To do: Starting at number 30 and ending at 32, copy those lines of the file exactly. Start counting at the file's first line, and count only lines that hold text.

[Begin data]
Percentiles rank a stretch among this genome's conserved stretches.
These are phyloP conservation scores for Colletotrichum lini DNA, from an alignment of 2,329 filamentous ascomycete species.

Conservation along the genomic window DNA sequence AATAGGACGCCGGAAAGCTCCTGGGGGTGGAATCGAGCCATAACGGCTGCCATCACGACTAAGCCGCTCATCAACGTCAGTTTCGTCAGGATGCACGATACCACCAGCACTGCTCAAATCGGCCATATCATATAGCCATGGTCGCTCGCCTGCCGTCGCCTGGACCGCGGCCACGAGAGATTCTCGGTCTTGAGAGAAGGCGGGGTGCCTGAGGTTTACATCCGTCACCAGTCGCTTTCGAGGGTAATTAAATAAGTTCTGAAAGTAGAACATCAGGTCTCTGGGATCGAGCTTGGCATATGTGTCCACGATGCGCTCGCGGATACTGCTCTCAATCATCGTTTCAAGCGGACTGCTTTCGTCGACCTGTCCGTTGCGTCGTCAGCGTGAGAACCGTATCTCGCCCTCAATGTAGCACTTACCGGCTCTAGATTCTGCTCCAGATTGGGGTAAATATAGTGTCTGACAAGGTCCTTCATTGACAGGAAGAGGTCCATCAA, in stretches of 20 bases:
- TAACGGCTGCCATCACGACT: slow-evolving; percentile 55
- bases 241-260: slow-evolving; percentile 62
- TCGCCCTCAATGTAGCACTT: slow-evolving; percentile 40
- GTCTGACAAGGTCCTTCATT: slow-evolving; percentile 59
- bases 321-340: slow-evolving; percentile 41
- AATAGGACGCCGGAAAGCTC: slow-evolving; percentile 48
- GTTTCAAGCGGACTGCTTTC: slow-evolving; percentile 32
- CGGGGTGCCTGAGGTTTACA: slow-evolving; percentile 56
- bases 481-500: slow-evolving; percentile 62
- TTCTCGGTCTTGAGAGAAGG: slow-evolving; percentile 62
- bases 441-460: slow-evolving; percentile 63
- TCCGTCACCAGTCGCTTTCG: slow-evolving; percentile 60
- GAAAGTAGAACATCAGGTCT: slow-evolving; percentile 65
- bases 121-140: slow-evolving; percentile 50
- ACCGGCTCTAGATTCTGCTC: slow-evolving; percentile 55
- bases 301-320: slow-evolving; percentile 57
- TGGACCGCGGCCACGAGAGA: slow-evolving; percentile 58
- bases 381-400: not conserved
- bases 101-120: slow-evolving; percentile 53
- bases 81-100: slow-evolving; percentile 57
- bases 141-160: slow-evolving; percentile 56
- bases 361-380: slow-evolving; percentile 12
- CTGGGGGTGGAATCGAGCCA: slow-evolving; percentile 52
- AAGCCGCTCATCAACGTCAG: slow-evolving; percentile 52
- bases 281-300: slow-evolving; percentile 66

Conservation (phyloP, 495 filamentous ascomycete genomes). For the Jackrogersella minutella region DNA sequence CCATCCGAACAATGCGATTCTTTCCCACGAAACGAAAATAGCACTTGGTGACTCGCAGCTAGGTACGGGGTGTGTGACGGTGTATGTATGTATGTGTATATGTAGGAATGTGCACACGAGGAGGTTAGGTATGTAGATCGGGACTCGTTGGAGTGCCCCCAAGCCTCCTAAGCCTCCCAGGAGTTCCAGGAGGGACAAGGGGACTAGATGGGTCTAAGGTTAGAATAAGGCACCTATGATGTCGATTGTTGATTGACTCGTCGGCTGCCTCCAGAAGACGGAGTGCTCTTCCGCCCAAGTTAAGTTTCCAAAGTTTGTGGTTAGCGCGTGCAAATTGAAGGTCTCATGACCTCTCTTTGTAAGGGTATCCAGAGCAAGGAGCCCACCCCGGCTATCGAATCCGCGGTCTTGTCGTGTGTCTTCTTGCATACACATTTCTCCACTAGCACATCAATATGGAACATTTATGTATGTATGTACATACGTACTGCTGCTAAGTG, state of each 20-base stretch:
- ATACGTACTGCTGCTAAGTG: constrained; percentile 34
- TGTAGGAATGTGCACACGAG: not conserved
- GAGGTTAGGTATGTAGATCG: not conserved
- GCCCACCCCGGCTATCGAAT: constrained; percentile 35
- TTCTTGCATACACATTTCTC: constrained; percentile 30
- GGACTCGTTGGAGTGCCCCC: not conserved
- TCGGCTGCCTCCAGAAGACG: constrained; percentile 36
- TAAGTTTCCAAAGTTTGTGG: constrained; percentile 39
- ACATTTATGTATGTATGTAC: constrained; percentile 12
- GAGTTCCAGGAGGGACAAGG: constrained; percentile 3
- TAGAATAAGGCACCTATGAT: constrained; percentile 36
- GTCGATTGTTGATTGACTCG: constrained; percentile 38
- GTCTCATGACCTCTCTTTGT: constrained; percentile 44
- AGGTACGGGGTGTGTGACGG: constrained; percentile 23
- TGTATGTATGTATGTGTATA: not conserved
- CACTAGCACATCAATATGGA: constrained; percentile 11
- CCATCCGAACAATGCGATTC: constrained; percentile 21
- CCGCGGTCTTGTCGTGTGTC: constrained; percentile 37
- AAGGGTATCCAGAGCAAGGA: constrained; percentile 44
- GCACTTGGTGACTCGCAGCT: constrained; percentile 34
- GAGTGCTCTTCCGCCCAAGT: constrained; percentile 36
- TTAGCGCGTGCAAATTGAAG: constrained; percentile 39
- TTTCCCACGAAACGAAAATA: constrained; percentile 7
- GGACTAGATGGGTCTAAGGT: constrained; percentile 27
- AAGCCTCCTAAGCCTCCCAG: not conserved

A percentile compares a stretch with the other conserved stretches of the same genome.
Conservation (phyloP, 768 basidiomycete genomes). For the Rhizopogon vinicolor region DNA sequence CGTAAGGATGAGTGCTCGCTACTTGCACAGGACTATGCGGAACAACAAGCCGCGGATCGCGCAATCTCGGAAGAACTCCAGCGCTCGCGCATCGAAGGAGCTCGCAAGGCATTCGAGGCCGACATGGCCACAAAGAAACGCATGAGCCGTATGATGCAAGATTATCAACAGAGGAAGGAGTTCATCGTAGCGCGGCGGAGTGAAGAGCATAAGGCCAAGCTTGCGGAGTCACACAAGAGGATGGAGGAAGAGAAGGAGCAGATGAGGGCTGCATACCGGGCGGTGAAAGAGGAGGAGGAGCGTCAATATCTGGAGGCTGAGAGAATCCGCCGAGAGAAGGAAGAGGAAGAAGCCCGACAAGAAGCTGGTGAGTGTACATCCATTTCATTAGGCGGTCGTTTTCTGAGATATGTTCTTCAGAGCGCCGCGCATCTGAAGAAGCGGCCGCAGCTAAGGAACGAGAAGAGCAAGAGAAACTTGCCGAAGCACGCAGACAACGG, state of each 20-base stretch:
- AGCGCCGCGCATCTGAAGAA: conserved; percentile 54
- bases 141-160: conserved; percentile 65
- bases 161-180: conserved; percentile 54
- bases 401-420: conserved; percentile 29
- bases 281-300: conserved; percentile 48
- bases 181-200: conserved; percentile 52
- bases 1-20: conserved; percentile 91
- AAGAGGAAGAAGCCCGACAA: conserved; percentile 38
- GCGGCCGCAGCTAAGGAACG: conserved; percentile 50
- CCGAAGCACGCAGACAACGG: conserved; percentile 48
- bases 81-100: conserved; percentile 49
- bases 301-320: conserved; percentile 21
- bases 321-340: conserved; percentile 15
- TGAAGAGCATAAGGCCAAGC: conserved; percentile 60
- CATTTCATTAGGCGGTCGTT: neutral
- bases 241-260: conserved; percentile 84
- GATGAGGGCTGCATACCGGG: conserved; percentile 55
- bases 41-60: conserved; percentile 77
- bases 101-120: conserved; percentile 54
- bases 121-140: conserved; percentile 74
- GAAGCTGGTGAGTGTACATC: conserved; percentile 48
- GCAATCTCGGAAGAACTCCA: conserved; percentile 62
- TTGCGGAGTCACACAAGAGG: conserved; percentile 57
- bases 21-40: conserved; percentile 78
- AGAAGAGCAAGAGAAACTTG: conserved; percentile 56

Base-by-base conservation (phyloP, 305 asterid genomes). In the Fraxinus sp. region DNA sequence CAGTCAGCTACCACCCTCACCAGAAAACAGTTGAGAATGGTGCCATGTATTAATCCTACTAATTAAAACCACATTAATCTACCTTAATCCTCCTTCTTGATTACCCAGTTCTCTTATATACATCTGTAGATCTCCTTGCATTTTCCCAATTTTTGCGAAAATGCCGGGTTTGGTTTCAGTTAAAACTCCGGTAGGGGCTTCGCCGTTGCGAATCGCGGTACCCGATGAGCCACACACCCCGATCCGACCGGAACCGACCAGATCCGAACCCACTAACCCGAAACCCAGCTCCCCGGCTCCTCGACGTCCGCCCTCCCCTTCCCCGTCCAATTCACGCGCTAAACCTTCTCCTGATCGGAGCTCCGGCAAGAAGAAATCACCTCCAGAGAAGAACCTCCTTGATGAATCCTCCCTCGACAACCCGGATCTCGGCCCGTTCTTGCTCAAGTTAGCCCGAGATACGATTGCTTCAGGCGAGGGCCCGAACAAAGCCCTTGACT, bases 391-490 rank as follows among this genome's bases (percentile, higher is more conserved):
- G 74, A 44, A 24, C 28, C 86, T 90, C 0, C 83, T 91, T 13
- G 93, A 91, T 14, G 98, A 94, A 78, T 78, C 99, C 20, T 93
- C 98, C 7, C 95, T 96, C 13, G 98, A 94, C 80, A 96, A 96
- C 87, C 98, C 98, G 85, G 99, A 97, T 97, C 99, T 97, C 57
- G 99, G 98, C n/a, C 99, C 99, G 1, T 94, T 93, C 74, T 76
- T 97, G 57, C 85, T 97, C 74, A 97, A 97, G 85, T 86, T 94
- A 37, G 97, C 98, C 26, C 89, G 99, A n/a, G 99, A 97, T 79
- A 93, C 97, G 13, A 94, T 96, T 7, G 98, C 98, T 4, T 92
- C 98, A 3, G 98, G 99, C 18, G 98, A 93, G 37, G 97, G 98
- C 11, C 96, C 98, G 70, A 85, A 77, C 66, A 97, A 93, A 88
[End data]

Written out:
- ATACGTACTGCTGCTAAGTG: constrained; percentile 34
- TGTAGGAATGTGCACACGAG: not conserved
- GAGGTTAGGTATGTAGATCG: not conserved